Being able to buy García Márquez novels at supermarket check-out counters.
(The last photo, from top to bottom: Cien años de soledad, El amor en los tiempos del cólera, El general en su laberinto, and La mala hora.)
I read El otoño del patriarca in a week, rushing to finish it before I had to leave Santa Marta (since it was A.'s copy and I couldn't bring much back with me because then I'd have even *more* to haul back from England in the summer. Which makes me wonder, because no matter how firmly I've resolved not to buy books, I seem to accumulate them regardless. Evidently, there is no escape.). The last three days consisted of swimming through 100 pages each--and I do mean swimming. This 398 page novel consists of six paragraphs. SIX. There are very specific reasons for this--which I'll probably investigate later. I know he was heavily influenced by Faulkner and the modernists, and when I finally read our copy of El olor de la guayaba (lengthy conversations he had with his friend Plinio Apuleyo Mendoza), I'll know more. There's a whole section dedicated to this novel of his.
I think the reason I was able to sail through it so easily is that I didn't get hung up on trying to remember what was said at the beginning of each sentence. Sound strange? Ok. It's as if he's structured this novel like a flowing river. Each sentence is an individual current in this river, and you have to let yourself get swept away by it. Float along, see the sights, take in all that he's telling you. But don't get caught up in trying to remember the sequential order of things or where you started from, because then you'll spend your time trying to arrange and sort and categorize, reading it will become a chore, and you'll (ironically) miss what you were supposed to experience along the way.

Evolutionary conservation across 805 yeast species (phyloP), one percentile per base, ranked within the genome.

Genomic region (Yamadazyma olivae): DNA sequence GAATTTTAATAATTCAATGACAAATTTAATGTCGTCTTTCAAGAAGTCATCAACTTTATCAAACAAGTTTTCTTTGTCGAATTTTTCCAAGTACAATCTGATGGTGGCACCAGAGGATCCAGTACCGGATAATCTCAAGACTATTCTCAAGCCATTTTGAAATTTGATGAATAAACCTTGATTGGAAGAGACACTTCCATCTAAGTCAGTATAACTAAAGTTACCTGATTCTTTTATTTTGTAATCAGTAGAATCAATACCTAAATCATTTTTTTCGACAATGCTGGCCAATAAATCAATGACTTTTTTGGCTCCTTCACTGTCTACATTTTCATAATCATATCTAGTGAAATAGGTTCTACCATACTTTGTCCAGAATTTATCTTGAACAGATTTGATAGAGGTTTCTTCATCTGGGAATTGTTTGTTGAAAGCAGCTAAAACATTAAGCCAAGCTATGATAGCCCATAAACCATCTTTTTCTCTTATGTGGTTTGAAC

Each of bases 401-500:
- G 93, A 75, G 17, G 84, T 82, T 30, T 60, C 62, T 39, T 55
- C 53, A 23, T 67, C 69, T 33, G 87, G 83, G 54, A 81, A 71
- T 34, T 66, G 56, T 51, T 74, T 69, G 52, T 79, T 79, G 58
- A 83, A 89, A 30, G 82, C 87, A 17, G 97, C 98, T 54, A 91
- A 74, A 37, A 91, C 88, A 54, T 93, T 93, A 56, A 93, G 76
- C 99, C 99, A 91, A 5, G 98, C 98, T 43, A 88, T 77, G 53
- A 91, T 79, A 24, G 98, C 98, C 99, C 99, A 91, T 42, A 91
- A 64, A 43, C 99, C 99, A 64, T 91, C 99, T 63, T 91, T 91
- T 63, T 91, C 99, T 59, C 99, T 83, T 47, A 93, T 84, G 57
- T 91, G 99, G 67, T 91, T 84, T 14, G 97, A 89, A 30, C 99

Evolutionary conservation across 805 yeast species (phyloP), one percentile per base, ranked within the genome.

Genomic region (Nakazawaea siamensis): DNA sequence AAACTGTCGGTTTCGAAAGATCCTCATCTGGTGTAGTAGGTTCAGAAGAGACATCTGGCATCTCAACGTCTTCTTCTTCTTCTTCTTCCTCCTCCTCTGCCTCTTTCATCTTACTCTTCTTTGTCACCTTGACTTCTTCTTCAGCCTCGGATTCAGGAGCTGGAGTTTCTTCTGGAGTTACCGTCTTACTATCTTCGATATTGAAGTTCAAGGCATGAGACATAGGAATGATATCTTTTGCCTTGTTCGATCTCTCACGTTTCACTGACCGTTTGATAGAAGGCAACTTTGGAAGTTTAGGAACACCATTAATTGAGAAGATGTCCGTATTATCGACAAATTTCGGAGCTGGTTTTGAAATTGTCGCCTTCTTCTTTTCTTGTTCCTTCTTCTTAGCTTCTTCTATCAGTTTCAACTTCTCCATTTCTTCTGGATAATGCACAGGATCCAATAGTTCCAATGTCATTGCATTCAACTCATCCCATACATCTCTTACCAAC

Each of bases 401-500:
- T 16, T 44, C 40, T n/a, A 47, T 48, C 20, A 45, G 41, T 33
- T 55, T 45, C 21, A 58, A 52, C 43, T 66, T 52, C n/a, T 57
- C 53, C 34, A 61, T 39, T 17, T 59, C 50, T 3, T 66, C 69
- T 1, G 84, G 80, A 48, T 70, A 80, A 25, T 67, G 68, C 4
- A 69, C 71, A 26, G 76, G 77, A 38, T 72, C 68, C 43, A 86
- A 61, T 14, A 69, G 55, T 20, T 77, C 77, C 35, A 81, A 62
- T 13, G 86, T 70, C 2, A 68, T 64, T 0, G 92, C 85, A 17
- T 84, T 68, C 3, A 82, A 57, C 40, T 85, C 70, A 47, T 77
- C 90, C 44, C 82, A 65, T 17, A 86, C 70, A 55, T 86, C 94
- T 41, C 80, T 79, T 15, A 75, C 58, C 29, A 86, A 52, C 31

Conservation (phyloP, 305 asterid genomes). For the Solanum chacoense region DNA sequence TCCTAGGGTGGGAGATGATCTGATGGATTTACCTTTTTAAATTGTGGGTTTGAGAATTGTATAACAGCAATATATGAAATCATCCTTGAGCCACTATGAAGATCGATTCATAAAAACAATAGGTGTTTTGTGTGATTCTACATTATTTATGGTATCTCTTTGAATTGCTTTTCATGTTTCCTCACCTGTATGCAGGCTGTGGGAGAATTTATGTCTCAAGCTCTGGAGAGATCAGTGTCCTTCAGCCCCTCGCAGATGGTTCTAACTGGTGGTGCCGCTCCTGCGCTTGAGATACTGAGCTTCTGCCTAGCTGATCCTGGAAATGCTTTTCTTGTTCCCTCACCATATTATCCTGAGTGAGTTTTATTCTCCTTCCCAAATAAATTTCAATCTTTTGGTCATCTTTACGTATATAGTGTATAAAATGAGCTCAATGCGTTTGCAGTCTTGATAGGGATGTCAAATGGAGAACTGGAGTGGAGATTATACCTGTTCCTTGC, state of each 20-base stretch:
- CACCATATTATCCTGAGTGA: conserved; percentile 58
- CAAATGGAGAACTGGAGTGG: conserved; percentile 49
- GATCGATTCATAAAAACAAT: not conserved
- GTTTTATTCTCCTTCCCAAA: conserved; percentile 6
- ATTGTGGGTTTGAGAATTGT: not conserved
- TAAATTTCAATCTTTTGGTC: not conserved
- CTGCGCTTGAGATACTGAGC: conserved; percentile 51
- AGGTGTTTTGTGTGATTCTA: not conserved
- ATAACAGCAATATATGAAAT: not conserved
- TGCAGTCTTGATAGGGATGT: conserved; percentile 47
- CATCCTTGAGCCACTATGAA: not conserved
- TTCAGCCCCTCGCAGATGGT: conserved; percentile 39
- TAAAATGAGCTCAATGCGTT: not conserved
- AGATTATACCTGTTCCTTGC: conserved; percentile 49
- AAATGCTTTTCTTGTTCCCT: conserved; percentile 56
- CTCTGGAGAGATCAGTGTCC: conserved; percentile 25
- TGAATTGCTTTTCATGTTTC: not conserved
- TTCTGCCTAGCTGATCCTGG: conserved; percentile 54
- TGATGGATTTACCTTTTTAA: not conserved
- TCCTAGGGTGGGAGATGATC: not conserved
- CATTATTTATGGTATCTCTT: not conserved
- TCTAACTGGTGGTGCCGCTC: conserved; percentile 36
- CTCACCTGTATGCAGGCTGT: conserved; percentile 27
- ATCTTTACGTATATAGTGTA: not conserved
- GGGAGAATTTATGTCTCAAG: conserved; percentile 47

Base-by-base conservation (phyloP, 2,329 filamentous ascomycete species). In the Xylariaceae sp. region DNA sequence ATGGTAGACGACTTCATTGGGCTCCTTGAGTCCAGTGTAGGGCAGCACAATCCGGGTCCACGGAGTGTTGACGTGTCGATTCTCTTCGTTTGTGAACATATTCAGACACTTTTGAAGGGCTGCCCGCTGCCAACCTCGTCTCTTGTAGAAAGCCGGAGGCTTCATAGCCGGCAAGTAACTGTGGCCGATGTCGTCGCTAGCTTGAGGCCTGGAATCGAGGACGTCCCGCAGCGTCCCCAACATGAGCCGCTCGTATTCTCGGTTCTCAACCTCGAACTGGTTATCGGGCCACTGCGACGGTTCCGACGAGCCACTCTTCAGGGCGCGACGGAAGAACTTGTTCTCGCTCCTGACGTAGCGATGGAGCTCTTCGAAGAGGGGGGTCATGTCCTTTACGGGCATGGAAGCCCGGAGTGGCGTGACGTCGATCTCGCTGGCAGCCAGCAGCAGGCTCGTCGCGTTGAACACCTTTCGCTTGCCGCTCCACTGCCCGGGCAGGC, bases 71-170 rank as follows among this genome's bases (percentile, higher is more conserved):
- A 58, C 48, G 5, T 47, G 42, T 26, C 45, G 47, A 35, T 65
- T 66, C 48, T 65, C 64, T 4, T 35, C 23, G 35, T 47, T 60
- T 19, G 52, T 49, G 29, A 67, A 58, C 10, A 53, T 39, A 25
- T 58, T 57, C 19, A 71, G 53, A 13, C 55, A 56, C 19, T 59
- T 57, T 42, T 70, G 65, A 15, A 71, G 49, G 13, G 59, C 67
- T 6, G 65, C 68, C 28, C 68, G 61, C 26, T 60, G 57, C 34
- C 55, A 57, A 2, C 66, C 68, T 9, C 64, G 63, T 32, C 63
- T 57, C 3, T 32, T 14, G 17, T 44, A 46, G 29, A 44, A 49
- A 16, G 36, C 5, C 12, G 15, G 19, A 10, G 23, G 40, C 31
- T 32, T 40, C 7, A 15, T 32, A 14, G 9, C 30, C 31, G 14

Yes, he's very deliberate about the decisions he made. There is no dialogue punctuation, which helps the sensation of being carried along by something greater--a lone sailor in a rowboat. It's a little scary, but once you stop worrying about who is telling the story (there seem to be many voices telling it, many "I"s, the voices of various people in this coastal city) and simply take in the words as they come, it's an entrancing experience. I've felt like this reading Faulkner, Woolf, and Joyce, but never quite this strong. Probably because I was reading great chunks of it at a time and simply enjoying the story--the intrigue, the horror, the tragedy, and (yes!) the humor. (What a marvelously wicked sense of humor García Márquez has!) I could almost hear the voice of this lonely, monomaniacal dictator--his verbal tics and repeated sayings, his "que carajo" and "no seas pendejo" and frequent pleas to his mother, Bendición Alvarado (of the sewing machine and myriad birds).
The best reading experience I've had in a long time.